President Donald Trump praised Karen Handel as an "incredible" Republican candidate for Georgia's 6th District at an Atlanta stop on Friday and slammed Democrat Jon Ossoff as a supporter of "open borders" that would lead to a wave of crime.
Handel has wholeheartedly embraced Trump ahead of a June matchup against a surging Democrat, securing financial help for her costly campaign but also embarking on potentially treacherous political ground in a district that was skeptical of him.
In the run-up to last week’s special election, Handel was chastised by GOP opponents for rarely summoning Trump’s name at campaign events and confronted by voters demanding to know how ardently she supported the president. But after landing a spot in the June 20 runoff against Ossoff, she has gladly accepted Trump’s help in what Republicans see as a must-win special election.
“She’s totally for the NRA and she’s totally for the Second Amendment. So get out and vote," Trump said at the NRA event. "You know, she’s running against someone who is going to raise your taxes to the sky and destroy your healthcare.”
He also poked fun at the crowded special election last week to represent the suburban Atlanta district.
“By the way, in primaries, let’s not have 11 Republicans run for the same position," he said. "It’s too nerve shattering."
It was the latest in a series of public interventions from a White House said to be nervously watching the race for the 6th District, which stretches from east Cobb County to north DeKalb County.
Trump hosted a glitzy fundraiser for Handel on Friday after a speech at the National Rifle Association’s convention in Atlanta, guaranteeing a hefty cash infusion for a candidate who has long struggled to keep up with the fundraising hauls of her opponents.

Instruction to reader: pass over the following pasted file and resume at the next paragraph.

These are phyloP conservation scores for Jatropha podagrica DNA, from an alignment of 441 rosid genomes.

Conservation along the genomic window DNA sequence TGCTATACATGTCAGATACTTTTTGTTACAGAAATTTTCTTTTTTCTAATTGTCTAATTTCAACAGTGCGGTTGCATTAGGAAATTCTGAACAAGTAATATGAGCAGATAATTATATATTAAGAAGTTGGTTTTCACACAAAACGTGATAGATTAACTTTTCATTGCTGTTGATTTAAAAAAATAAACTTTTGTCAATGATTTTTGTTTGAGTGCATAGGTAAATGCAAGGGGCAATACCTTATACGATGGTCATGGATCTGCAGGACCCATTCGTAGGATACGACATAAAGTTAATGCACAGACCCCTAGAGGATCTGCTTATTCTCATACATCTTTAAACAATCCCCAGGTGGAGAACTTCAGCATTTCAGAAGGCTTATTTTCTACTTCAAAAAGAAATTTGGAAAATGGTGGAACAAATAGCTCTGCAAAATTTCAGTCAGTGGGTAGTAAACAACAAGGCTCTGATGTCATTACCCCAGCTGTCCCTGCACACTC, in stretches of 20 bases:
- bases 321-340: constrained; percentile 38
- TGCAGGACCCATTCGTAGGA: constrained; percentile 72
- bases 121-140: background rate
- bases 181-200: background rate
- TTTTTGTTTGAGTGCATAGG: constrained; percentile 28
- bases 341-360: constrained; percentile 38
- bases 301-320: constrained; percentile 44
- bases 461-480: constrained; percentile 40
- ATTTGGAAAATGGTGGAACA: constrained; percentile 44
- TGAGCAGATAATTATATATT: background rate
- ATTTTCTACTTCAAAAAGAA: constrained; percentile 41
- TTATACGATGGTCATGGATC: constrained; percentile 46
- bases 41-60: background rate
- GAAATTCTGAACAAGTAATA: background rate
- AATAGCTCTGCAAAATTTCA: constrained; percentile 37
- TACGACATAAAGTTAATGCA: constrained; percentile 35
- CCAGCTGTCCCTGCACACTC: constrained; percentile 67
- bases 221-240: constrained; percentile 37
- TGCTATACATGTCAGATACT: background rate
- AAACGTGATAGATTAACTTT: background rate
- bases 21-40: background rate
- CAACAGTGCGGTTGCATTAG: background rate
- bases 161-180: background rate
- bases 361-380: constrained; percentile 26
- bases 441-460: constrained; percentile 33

He also sent a barrage of tweets ahead of last week's election and recorded a robo-call encouraging Republicans to vote against Ossoff, a 30-year-old former congressional aide. And he and Handel shared what the candidate called a “very gracious” phone call after Republicans narrowly blocked Ossoff from an outright win.
“We know what’s at stake here is bigger than any one person,” she said of the president’s support. “In the next two months, we need every single Republican we can get — including the president — to be coalesced and united.”
Ossoff said in a statement the president is "misinformed" on the issues.
"I'm focused on bringing fresh leadership, accountability, and bipartisan problem solving to Washington to cut wasteful spending and grow metro Atlanta’s economy into the Silicon Valley of the South," he said.
Trump’s growing role in the campaign risks invigorating Democrats and turning off some Republicans in a district he struggled to win. Trump carried the establishment-friendly district by less than 2 points in November, underperforming past Republican presidential candidates who notched landslide margins there. And the GOP candidates in last week’s election who were most closely aligned with the president fared poorly.
Scores of Democrats reacted to the news of Trump’s fundraiser for Handel late Tuesday with vows to pump more money into Ossoff’s campaign. In an interview Wednesday, Ossoff said he was not worried about Handel’s appearance with Trump.
“Time will tell. I’m not particularly concerned about the comings and goings of figures from Washington,” he said. “I’m focused on the economic message I’ll be taking to the voters of the 6th District.”
National Democrats tried to seize on the moment. Democratic National Committee chair Tom Perez sent a string of tweets saying that Handel and Trump are "2 peas in a pod" and are "all talk, bad action."